Michael was Michael King, co-owner of King World Productions, which syndicated “The Oprah Winfrey Show,” “Jeopardy” and bought “Wheel of Fortune” from Merv Griffin. For eight years, he helped Mission Ebenezer Family Church realize its dream.

“God comes to you in times of need; you are not alone,” Canales said. “As long as it is his will and call, God will get involved in your life. Who says angels need wings? Sometimes Bowery Boys or Barrio Boyzz get a chance for a better life. Michael King became a ladder between Earth and God.”

Many high-profile companies and people got involved to get the gym going. Everlast Corporation provided equipment. Trainers from the Seattle Seahawks came and installed the cardio equipment, and Canales’ son later became a coach for them. Sugar Ray Leonard served as a referee for the kids’ boxing matches.

King had murals of famous boxers painted on the inside of the gym with sayings from each of them. Muhammad Ali’s saying is “If you even dreamed you could beat me, you better apologize.” But Canales likes best the one that reads “I can do all things through Christ who strengthens me.”

“When we come to God, faced with difficult circumstances, and have nothing but a dream, God will send angels down Jacob’s ladder to let you know you are never alone,” Canales concluded.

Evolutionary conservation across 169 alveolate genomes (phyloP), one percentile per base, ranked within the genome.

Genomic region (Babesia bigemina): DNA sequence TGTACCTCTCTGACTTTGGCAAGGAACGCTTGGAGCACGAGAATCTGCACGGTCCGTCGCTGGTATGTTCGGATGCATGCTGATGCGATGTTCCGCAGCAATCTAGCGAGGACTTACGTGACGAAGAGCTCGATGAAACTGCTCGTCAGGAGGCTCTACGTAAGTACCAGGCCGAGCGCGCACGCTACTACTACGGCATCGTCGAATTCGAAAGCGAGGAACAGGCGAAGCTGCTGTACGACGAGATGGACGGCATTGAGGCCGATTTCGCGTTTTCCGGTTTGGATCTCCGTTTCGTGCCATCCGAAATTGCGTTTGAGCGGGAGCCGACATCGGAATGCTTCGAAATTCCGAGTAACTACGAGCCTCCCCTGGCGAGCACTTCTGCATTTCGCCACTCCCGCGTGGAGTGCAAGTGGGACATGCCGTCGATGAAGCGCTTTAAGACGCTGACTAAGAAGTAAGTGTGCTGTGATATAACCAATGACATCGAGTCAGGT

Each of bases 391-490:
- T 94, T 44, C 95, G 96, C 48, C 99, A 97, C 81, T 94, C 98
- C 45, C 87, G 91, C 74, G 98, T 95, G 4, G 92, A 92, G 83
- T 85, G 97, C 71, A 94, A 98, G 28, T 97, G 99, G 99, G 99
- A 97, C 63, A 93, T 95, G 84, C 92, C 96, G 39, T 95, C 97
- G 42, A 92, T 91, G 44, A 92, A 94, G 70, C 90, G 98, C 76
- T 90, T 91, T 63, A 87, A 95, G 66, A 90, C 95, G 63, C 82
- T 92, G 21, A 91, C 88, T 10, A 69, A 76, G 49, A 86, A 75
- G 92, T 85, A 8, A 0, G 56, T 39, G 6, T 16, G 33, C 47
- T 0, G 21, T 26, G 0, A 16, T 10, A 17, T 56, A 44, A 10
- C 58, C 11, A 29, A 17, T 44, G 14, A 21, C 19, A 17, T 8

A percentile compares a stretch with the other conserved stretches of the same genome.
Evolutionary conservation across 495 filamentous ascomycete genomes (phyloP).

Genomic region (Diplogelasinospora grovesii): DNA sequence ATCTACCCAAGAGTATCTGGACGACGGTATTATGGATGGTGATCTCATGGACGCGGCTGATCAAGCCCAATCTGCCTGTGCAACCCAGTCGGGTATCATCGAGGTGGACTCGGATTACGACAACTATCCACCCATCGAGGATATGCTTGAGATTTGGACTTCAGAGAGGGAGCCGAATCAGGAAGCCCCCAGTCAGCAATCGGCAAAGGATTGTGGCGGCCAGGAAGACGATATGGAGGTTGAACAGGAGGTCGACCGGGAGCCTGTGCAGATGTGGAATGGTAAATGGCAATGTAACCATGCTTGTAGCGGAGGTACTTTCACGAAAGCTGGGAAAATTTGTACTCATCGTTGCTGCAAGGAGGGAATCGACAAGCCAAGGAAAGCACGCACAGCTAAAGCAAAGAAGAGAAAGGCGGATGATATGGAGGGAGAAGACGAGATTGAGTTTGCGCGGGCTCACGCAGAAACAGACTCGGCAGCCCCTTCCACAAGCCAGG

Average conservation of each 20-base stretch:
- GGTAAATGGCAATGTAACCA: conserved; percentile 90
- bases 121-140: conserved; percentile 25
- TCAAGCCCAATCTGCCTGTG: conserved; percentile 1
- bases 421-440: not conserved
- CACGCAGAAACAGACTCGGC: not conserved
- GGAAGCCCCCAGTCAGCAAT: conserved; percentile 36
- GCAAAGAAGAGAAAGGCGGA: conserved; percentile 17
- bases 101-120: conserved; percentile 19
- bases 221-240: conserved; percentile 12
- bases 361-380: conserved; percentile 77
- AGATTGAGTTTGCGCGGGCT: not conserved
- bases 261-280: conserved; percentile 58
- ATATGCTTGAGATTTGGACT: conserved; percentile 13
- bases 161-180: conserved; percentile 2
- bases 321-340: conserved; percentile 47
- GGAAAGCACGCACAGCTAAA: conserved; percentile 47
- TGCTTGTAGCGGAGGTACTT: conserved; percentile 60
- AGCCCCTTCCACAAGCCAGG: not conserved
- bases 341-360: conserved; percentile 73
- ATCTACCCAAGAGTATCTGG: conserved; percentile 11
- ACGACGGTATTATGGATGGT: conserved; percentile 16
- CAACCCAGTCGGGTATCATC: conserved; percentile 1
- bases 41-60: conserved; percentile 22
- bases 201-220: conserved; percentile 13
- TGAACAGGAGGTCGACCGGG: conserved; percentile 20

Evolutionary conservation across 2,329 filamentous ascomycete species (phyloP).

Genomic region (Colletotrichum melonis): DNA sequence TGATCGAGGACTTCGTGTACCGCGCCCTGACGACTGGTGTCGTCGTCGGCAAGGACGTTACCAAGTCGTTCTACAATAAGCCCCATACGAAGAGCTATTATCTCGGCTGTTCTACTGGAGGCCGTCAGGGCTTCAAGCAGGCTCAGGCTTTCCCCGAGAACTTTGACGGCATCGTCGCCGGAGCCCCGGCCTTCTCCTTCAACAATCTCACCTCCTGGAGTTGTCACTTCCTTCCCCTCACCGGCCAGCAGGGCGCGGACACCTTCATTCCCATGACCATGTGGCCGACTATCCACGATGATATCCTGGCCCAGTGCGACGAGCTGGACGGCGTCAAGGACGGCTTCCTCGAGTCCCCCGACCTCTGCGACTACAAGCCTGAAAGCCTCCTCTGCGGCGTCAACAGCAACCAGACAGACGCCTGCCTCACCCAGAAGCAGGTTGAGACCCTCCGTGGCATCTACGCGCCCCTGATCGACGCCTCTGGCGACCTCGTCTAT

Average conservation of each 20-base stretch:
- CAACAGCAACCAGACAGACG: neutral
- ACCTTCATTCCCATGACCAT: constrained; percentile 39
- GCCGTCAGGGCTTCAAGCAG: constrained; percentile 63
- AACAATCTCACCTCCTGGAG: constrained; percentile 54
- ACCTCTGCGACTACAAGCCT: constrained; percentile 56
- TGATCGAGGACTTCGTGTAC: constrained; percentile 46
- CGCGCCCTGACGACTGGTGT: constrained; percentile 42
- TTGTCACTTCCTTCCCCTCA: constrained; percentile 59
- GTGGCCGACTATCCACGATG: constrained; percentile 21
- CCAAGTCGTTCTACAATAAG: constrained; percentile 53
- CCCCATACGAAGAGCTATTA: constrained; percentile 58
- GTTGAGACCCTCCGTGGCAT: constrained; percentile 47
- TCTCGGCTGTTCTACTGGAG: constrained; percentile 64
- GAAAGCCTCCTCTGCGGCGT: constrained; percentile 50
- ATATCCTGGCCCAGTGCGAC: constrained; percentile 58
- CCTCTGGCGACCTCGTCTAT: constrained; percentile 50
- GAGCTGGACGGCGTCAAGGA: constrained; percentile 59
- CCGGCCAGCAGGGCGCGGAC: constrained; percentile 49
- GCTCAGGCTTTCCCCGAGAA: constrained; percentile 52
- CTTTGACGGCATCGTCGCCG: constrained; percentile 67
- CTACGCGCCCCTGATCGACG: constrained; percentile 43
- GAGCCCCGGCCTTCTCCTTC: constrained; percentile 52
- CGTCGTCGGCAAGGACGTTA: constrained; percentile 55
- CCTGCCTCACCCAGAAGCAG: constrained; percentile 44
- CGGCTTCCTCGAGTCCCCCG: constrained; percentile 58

The Rev. John Morgan presided. Andrew Lechner, from Biloxi, Mississippi, read the Scripture. He is a political science major at Mississippi College in Clinton, Mississippi. He is a second generation Chautauqua Scholar, following in his mother’s footsteps. Growing up and hearing stories of IOKDS and Chautauqua Institution inspired him to undertake this journey. Andrew is the recipient of the Ocean Springs Circle Scholarship. The Motet Choir sang “Come, You People, Rise and Sing,” by Kenneth Dake. Jared Jacobsen, organist and coordinator of worship and sacred music, directed the choir. The Robert D. Campbell Memorial Chaplaincy and the Lois Raynow Department of Religion Fund provide support for this week’s services.